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Nepal’s Madhesi leaders meet Sushma Swaraj

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New Delhi: Indian External Affairs Minister Sushma Swaraj on Sunday met top leaders of Nepal’s restive Madhesi community, who were agitating against the country’s new constitution adopted in September, urging a speedy political solution for restoring normalcy in the Himalayan nation.

“EAM @SushmaSwaraj meets Madhesi Morcha leaders in New Delhi. Reaffirms support for an inclusive Nepal,” external affairs ministry spokesman Vikas Swarup tweeted.

He added that Sushma Swaraj called for a “broad-based ownership of constitution and encouraged speedy political solution and return to normalcy on that basis”.

The Madhesi leaders’ visit comes close on the heels of the visit of Nepal’s Deputy Prime Minister Kamal Thapa.

The Madhesi Morcha had been protesting for almost four months in Nepal’s southern Terai plains, blocking movement of vehicles between India and Nepal thus creating widespread shortages in the Himalayan nation.

They have expressed serious reservations over some of the contents of the new constitution as well as boundaries of the proposed seven federal units.

Those who reached Delhi include Tarai Madhes Loktantrik Party chairman Mahanta Thakur, Sanghiya Samajwadi Forum chairman Upendra Yadav, Sadbhavana Party chairman Rajendra Mahto, and Tarai Madhes Sadbhavana Party chairman Mahendra Yadav.

Second rung leaders of the Madhesi Morcha had earlier reached New Delhi.

The Madhesi leaders will also meet Congress president Sonia Gandhi, Janata Dal-United leader Sharad Yadav and Nationalist Congress Party’s DP Tripathi.

The Madhesis are demanding, among others, increased political representation, proportional inclusion in state organs, correction in citizenship provisions and revision in federal boundaries.

Over 50 people had died in violent protests that had been raging across the Nepali Terai since September last.

(IANS)

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India’s Diwali Promise, Medical Visas to All Deserving

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Shushma Swaraj
External Affairs Minister Shushma Swaraj. IANS

New Delhi, October 19: Marking the auspicious occasion of Diwali, India on Thursday made a Diwali promise medical visas all those people abroad, including in Pakistan, seeking treatment.

“On the auspicious occasion of Deepawali, India will grant a medical visa in all deserving cases pending today,” External Affairs Minister Sushma Swaraj tweeted.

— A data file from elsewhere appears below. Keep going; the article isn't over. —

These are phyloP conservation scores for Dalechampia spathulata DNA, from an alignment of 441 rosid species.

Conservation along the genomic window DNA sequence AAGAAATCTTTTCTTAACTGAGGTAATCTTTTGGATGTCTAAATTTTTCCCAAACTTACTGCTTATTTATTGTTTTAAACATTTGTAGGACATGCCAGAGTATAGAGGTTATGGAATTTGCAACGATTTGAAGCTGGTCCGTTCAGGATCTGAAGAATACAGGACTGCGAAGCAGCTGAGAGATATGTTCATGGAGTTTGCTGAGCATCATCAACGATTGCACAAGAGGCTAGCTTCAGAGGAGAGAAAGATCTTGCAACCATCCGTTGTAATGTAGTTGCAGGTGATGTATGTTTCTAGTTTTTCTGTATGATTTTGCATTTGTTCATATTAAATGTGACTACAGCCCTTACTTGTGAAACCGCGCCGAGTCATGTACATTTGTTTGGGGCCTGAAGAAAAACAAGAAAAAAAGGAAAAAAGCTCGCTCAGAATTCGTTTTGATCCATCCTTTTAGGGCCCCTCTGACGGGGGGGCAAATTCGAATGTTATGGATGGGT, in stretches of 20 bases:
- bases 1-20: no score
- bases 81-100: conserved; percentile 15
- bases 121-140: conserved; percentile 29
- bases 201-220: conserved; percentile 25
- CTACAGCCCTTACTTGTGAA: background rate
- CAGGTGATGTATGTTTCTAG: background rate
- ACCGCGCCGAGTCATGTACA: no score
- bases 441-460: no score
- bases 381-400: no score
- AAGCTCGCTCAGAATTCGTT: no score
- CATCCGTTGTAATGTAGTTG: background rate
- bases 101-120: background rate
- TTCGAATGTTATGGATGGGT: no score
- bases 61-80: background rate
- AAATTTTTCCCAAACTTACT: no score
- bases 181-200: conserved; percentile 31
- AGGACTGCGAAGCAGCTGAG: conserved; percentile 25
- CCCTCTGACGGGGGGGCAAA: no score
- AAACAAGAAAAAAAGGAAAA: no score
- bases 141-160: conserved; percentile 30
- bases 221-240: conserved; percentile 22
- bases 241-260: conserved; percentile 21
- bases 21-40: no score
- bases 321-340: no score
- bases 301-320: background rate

Keeping to a promise made on Independence Day, India on Wednesday issued six more medical visas to Pakistani nationals, including three children.

“We will issue visa to facilitate treatment of your eight-year-old child in India,” Sushma Swaraj tweeted on Wednesday night in response to a request from Nazir Ahmed who said that his son Mohammad Ahmed was awaiting a medical visa from India for one year.

In a separate tweet, she also promised a visa to Muhammad Asif Malik’s son, who is currently in an intensive care unit (ICU) in children’s hospital in Lahore, and to Kasif Chacha’s child who is running out of medicine.

Visas were also issued to Irfan Ahmed Shaikh, Nasir Mahmood and the mother of Rafique Menon for liver surgeries.

This month, Sushma Swaraj has announced the issuance of 19 medical visas to Pakistanis for treatment in India as Diwali promise.

Last month, India issued a medical visa to a Pakistani child seeking open heart surgery.

On Independence Day, the External Affairs Ministry made a Diwali promise that India would provide medical visas to all bonafide Pakistani patients.

As ties between the two countries soured over various issues, the ministry had announced in May that only a letter of recommendation by then Pakistan Prime Minister’s Foreign Affairs Advisor Sartaj Aziz would enable a Pakistani national to get a medical visa for India.

The action was termed “highly regrettable” by Islamabad, which said that asking for such a letter violated diplomatic norms and such a requirement had not been prescribed for any other country.

However, on July 18, a patient from Pakistan-administered Kashmir, seeking treatment in New Delhi for a liver tumor, got a visa.

Sushma Swaraj then said that he needed no recommendation from the Pakistani government for a medical visa because the territory “is an integral part of India”.

Since August 15, however, Pakistani nationals seeking medical treatment have not been denied visas.(IANS)

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